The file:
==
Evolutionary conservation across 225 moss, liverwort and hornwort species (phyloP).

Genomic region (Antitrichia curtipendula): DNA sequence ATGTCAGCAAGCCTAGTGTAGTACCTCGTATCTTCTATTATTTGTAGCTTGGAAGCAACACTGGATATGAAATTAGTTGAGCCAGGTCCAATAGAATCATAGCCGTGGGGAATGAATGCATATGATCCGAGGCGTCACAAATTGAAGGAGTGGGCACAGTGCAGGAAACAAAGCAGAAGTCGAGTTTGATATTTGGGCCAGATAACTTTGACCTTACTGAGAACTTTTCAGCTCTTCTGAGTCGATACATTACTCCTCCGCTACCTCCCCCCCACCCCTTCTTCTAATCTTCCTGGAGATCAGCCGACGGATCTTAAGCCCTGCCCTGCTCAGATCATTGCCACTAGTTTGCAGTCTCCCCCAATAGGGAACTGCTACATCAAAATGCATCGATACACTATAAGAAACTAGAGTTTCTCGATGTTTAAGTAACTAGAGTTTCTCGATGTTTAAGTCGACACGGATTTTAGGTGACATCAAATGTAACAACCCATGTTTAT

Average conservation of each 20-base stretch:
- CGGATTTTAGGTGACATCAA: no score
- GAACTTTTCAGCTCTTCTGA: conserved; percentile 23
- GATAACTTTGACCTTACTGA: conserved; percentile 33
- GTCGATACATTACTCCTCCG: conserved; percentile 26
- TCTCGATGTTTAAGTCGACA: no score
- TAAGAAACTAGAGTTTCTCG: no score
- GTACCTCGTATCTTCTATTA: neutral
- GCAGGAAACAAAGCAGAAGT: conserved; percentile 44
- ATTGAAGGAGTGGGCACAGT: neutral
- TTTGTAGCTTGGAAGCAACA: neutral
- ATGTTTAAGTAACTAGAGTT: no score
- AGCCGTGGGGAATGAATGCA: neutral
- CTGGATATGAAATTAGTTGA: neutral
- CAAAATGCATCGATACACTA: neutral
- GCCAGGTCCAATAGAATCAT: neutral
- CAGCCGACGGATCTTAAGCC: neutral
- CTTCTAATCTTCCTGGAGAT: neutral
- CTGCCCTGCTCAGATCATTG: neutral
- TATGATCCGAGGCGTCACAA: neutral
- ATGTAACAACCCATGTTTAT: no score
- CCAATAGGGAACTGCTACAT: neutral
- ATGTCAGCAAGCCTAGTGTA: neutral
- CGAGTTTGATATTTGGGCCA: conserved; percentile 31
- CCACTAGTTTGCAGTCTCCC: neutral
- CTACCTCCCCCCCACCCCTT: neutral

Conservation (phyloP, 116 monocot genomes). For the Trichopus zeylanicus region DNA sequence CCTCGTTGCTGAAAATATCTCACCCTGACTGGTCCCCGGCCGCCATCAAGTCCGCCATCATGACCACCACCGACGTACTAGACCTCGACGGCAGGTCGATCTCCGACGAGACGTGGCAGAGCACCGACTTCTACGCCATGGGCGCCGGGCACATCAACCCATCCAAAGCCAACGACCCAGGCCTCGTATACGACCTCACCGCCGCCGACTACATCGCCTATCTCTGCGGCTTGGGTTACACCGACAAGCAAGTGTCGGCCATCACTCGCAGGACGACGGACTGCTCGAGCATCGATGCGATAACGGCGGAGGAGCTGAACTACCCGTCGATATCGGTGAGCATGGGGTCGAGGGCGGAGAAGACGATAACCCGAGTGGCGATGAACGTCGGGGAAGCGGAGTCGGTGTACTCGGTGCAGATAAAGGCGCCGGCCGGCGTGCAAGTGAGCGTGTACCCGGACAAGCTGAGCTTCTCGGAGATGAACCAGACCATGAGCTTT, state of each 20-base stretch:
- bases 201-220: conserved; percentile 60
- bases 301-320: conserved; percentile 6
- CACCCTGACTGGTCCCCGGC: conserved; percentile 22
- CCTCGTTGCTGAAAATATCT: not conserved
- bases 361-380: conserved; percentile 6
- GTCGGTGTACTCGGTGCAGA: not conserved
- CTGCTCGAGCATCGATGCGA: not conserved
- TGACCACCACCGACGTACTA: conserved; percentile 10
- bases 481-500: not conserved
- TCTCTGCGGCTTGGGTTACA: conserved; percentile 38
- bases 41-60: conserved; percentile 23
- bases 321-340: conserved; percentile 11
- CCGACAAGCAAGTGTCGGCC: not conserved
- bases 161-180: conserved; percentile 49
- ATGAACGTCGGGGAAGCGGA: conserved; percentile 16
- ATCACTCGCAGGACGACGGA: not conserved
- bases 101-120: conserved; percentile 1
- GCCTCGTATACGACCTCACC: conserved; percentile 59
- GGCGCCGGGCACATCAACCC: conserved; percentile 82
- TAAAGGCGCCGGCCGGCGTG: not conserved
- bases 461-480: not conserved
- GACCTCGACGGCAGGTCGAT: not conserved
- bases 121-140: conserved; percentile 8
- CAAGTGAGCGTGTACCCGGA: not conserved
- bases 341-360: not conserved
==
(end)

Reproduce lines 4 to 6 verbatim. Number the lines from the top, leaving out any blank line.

- CGGATTTTAGGTGACATCAA: no score
- GAACTTTTCAGCTCTTCTGA: conserved; percentile 23
- GATAACTTTGACCTTACTGA: conserved; percentile 33